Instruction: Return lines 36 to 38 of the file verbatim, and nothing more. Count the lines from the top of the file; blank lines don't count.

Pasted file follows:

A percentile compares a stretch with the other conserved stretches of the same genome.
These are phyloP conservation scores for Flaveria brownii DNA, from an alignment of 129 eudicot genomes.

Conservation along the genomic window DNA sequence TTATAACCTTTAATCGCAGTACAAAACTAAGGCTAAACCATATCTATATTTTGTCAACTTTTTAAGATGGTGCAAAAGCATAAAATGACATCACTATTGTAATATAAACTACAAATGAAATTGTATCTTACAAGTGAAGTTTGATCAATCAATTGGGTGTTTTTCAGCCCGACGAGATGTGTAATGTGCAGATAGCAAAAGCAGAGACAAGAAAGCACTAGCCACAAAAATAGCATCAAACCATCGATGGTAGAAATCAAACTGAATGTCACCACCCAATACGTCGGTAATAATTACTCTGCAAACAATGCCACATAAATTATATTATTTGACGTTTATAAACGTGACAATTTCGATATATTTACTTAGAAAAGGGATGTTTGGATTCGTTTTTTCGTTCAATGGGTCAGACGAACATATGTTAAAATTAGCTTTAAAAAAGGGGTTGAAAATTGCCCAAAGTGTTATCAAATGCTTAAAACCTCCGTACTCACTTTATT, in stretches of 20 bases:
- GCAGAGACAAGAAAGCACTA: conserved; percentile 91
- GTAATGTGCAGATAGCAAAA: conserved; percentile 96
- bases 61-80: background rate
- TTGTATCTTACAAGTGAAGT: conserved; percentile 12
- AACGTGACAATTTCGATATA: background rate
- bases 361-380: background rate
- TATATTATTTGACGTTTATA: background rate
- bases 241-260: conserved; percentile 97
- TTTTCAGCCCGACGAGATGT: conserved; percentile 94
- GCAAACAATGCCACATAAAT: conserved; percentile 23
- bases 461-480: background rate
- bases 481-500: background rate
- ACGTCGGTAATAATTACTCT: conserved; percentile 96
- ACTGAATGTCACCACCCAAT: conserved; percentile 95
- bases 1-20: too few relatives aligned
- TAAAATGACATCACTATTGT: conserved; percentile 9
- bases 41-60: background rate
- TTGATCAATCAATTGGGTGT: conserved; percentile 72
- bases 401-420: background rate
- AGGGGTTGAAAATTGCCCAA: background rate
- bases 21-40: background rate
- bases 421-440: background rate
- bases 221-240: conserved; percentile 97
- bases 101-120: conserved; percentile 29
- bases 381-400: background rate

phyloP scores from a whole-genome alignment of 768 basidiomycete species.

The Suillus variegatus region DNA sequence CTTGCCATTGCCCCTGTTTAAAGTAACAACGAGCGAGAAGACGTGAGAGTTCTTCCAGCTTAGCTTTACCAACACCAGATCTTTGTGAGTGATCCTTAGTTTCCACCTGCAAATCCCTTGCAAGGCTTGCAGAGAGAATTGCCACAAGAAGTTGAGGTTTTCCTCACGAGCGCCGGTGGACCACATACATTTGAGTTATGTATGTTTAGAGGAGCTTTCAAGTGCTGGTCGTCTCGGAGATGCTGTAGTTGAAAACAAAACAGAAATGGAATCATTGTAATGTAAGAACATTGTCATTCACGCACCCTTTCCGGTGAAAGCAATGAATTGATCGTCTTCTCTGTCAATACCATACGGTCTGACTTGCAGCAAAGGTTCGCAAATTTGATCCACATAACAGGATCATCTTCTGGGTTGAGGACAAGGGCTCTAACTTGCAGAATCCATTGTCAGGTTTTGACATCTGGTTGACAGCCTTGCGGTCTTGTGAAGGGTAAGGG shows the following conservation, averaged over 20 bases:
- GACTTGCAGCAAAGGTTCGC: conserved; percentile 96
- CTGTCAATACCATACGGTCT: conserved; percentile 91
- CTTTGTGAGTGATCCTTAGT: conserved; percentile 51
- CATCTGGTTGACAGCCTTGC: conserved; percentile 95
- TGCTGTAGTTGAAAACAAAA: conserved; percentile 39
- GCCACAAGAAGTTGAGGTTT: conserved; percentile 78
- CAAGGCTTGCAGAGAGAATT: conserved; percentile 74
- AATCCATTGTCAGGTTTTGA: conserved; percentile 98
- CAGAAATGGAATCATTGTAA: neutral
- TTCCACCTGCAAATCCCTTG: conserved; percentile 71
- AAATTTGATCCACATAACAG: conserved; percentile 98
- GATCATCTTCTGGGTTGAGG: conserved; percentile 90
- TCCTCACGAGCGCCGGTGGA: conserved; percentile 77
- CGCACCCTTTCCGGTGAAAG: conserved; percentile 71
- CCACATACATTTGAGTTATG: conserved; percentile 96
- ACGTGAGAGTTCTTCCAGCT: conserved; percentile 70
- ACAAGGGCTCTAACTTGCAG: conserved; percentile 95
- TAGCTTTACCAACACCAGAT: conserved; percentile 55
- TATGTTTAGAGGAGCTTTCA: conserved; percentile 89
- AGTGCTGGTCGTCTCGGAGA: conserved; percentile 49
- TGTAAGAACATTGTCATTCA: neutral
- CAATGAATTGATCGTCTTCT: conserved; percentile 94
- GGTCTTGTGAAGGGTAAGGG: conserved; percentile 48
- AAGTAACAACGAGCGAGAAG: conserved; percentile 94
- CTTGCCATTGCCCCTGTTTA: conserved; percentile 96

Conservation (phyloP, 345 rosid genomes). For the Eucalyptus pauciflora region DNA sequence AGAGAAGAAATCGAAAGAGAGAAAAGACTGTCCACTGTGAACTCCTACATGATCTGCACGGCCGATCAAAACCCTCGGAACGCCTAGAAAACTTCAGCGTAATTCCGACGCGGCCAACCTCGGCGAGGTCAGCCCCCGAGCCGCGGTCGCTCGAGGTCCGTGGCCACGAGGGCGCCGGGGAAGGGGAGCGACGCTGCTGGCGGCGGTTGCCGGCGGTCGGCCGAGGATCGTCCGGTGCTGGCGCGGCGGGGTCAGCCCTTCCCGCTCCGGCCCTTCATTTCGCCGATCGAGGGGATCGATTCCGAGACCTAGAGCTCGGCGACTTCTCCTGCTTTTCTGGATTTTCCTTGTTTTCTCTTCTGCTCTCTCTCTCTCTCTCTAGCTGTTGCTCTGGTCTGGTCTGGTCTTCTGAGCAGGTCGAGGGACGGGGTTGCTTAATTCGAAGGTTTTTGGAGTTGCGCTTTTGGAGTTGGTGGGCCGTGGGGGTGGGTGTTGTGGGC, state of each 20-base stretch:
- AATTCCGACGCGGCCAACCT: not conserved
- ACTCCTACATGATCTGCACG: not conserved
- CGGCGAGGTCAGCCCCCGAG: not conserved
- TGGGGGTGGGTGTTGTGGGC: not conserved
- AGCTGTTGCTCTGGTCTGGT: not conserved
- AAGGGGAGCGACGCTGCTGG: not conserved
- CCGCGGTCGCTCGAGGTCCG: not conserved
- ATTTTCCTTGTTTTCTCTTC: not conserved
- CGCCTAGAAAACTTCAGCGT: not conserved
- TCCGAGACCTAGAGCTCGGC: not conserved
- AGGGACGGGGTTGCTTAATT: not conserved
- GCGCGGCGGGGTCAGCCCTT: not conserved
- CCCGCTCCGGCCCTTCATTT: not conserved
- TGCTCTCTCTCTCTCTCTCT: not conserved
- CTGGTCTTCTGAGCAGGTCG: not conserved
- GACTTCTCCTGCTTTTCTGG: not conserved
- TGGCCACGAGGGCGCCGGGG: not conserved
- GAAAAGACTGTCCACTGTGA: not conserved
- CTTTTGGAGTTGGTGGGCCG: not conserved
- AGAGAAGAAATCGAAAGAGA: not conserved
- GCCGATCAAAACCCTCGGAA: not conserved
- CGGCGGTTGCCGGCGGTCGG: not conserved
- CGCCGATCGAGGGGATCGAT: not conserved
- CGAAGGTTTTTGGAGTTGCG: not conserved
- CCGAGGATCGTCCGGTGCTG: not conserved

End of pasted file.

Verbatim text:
- GCCACAAGAAGTTGAGGTTT: conserved; percentile 78
- CAAGGCTTGCAGAGAGAATT: conserved; percentile 74
- AATCCATTGTCAGGTTTTGA: conserved; percentile 98